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Almonds and Heart Health Benefits
A new study from the University of Toronto suggests that eating a healthy diet, including almonds, reduces inflammation by about the same degree as taking a first-generation statin drug. The study, published this month in the European Journal of Clinical Nutrition, found that following a dietary portfolio that includes almonds not only lowers cholesterol levels but also C-reactive protein levels, a key marker of inflammation and an independent risk factor for heart disease.
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In this study, 34 individuals followed a dietary plan, called the Portfolio Eating Plan, which included almonds. Those who followed the dietary plan lowered their C-reactive protein levels 24% from baseline, which is similar to the reduction achieved by taking a first-generation statin drug (16%) – without the side effects of taking the pills.

“Inflammation is likely to receive increasing attention as a marker of heart disease risk,” says Cyril Kendall, PhD (University of Toronto), author of the study. “To date there has been little research into the ability of diet to reduce inflammatory processes involved in heart disease. We now have a dietary strategy that may be used to not only reduce cholesterol but also inflammation.”

For the latest research on almonds, please visit: AlmondBoard.com.
Jacob Brayshaw on swimming at the ParaPan-Am Games

Rancho Vignola is happy to introduce you to our newest and youngest sponsored athlete, Jacob Brayshaw. We got to sit down with Jacob, from Coldstream, BC. He wowed us with his dedication to his sport despite the obstacles he faces.

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Almonds and Heart Health Benefits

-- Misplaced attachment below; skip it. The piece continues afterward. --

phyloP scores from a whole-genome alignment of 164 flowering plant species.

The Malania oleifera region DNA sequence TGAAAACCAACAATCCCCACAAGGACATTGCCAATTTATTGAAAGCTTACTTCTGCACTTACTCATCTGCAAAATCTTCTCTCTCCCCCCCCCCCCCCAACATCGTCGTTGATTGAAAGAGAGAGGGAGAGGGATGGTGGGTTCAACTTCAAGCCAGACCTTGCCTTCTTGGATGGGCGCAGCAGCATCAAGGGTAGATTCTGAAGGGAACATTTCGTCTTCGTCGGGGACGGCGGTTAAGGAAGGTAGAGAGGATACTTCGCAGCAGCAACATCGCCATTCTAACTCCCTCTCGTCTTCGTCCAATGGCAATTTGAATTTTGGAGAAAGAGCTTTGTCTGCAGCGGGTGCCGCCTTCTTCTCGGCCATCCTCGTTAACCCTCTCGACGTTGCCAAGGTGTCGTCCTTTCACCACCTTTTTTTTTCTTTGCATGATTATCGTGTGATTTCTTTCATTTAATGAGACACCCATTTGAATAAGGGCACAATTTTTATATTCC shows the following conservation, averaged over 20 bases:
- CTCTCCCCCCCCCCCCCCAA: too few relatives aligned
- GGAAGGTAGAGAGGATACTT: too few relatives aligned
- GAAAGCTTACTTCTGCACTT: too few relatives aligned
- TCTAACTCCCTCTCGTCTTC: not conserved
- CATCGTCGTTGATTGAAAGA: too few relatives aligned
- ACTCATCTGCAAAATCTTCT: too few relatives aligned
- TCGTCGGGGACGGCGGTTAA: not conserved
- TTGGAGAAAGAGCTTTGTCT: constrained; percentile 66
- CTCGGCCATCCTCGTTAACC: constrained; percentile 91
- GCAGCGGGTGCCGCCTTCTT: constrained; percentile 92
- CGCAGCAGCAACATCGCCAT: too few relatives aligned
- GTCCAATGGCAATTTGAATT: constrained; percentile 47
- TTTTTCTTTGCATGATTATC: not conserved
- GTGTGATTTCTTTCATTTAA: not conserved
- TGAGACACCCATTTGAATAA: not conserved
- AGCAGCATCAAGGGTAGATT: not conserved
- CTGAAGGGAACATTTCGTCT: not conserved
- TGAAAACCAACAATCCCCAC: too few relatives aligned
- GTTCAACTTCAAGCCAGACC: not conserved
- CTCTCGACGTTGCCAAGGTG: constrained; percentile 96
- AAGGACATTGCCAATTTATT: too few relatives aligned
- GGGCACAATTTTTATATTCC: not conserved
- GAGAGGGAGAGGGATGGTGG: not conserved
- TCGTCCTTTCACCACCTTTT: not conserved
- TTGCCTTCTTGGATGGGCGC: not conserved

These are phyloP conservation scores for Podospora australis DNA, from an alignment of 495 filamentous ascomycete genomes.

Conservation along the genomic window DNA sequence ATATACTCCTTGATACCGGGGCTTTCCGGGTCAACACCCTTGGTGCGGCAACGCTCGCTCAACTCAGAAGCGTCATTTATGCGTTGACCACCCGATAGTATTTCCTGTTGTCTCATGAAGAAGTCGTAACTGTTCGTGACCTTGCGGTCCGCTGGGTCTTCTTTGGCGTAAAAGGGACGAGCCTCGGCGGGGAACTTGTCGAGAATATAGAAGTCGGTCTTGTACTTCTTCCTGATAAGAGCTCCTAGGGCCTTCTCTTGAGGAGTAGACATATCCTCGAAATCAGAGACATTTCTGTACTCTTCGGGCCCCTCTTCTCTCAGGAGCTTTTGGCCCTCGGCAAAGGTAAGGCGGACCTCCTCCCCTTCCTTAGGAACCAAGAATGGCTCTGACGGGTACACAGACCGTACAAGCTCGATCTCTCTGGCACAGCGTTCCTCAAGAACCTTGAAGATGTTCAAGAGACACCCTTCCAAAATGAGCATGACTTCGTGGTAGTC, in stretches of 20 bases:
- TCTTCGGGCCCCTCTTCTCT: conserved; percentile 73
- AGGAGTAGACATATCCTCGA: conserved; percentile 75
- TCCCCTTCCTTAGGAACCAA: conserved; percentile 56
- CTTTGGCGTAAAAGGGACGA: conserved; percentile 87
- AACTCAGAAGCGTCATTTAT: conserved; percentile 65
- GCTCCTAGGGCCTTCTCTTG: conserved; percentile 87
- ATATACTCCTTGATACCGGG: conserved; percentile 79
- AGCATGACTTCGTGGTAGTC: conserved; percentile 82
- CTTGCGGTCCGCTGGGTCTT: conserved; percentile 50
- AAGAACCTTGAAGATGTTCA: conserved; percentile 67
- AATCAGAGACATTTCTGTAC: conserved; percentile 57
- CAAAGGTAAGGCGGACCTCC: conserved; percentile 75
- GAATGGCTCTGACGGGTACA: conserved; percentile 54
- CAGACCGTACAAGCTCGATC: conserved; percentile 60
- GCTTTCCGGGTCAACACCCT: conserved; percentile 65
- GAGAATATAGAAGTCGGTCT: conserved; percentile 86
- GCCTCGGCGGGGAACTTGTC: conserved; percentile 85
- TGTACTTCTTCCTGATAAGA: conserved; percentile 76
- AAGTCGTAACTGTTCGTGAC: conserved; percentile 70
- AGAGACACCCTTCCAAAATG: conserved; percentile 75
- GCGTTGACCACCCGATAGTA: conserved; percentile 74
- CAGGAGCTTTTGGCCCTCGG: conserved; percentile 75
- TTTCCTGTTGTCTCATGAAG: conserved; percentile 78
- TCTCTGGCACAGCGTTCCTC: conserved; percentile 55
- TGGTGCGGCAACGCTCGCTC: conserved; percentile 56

A new study from the University of Toronto suggests that eating a healthy diet, including almonds, reduces inflammation by about the same degree as taking a first-generation statin drug. The study, published this month in the European Journal of Clinical Nutrition, found that following a dietary portfolio that includes almonds not only lowers cholesterol levels but also C-reactive protein levels, a key marker of inflammation and an independent risk factor for heart disease.
54c986b36a06de7d2a05371e_AlmondsRawSupreme-copy.jpg
In this study, 34 individuals followed a dietary plan, called the Portfolio Eating Plan, which included almonds. Those who followed the dietary plan lowered their C-reactive protein levels 24% from baseline, which is similar to the reduction achieved by taking a first-generation statin drug (16%) – without the side effects of taking the pills.

“Inflammation is likely to receive increasing attention as a marker of heart disease risk,” says Cyril Kendall, PhD (University of Toronto), author of the study. “To date there has been little research into the ability of diet to reduce inflammatory processes involved in heart disease. We now have a dietary strategy that may be used to not only reduce cholesterol but also inflammation.”

For the latest research on almonds, please visit: AlmondBoard.com.